Let me begin with a mini-sermon, free of charge. It is imperative that all Christians think biblically. That is, they should assess and judge everything through the biblical worldview. Sadly most Christians don’t do this. Indeed, many don’t even know what the biblical story is.
We need to know our faith and know it well, and then we need to analyse and interpret everything from that light. What we read, watch, hear – all needs to come under the lens of the biblical worldview. So the songs we listen to, the books we read, and the movies we watch, all need to be assessed from a biblical vantage point.
I say all this because I am just back from watching a movie with my wife. And as always, my mind is thinking how this ties in with the biblical picture. In this case it was not too hard, since the author of the book from which the film is based was a Christian.
So we saw The Hobbit: The Desolation of Smaug. One of the main things that went through my mind as I watched this (and as I read and watch the other Hobbit and LOTR books and films) was the biblical truth that we are in a war, and this is a very serious business indeed.
The books and films always remind me that in such battles we need to persevere over the long haul. As this film again made clear, the path to the final defeat of evil is beset with many obstacles, setbacks, disappointments, detours, enemies, and trials.
That of course is just like the biblical storyline. Having just read Genesis again over the past few days it is the same picture we encounter. Just as soon as God seems to be making some progress with his people, there is all sorts of opposition, resistance and blockages.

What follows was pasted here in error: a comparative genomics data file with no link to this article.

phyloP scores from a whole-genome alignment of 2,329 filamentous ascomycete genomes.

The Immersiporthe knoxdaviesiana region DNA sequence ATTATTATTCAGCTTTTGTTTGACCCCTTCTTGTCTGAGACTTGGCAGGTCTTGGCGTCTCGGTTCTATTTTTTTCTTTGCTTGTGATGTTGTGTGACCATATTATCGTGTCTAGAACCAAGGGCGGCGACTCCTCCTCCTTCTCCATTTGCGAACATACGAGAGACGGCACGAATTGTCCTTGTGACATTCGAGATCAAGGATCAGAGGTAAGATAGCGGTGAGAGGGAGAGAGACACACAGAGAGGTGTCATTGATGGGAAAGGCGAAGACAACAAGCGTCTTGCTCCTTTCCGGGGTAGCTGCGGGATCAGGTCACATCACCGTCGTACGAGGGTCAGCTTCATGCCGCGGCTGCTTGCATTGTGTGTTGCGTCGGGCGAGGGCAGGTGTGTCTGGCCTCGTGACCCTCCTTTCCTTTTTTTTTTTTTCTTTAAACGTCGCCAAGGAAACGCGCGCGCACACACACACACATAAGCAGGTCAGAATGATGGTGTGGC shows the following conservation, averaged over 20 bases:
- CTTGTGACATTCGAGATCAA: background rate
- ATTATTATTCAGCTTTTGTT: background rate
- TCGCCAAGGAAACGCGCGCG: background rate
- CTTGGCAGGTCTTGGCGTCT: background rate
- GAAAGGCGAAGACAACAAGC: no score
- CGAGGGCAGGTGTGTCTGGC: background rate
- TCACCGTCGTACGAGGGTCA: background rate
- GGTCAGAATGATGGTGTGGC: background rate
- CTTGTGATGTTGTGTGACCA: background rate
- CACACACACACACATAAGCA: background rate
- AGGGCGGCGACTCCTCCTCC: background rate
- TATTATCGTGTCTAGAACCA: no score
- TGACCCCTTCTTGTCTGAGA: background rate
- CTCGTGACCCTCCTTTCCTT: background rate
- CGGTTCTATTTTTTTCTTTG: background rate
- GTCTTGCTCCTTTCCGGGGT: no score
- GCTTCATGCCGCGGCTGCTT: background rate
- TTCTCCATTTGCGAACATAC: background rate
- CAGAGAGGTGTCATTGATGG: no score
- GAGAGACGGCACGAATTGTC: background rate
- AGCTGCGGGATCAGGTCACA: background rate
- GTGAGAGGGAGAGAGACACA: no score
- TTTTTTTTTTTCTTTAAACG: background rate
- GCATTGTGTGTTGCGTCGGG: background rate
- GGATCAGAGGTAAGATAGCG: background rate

You know the story: Adam and Eve blow it almost immediately; soon enough the earth gets so corrupt that God has to wipe out the riff-raff with a flood; he calls Abraham to father a great nation, except he and his wife are old and infertile; it turns out all the three patriarchs are infertile (at least the wives); Joseph gets betrayed by his own brothers; then he is forgotten in a lousy prison; etc.
Talk about one setback and obstacle after another. It just does not look like God’s plans are ever going to come to fruition. And it gets even worse in the rest of the Old Testament: God’s people end up slaves in Egypt; their exodus is almost stymied at the Red Sea; the wilderness wanderings interrupt things; Canaan proves to be tough; the people rebel time and time again; etc.
Things settle a bit with David and Solomon and the united kingdom, only to fall apart again; sin and apostasy lead to exile; then four hundred years of silence. It does not look like God’s promises are panning out very well here. But Messiah does come, and he does sort things out.
But of course that is just part one of a two-part operation. Until he comes again he has asked us to do the fighting. He won the victory at Calvary, but we are still in a huge war. We are his foot soldiers in a mopping-up operation to retake enemy territory.
We have a major job on our hands, and every single one of us is needed in this lengthy and costly war. And just as in the film and book, the good guys and heroes keep getting sidetracked, waylaid, attacked, captured, betrayed, lost, and even killed. Sometimes they turn over to the dark side.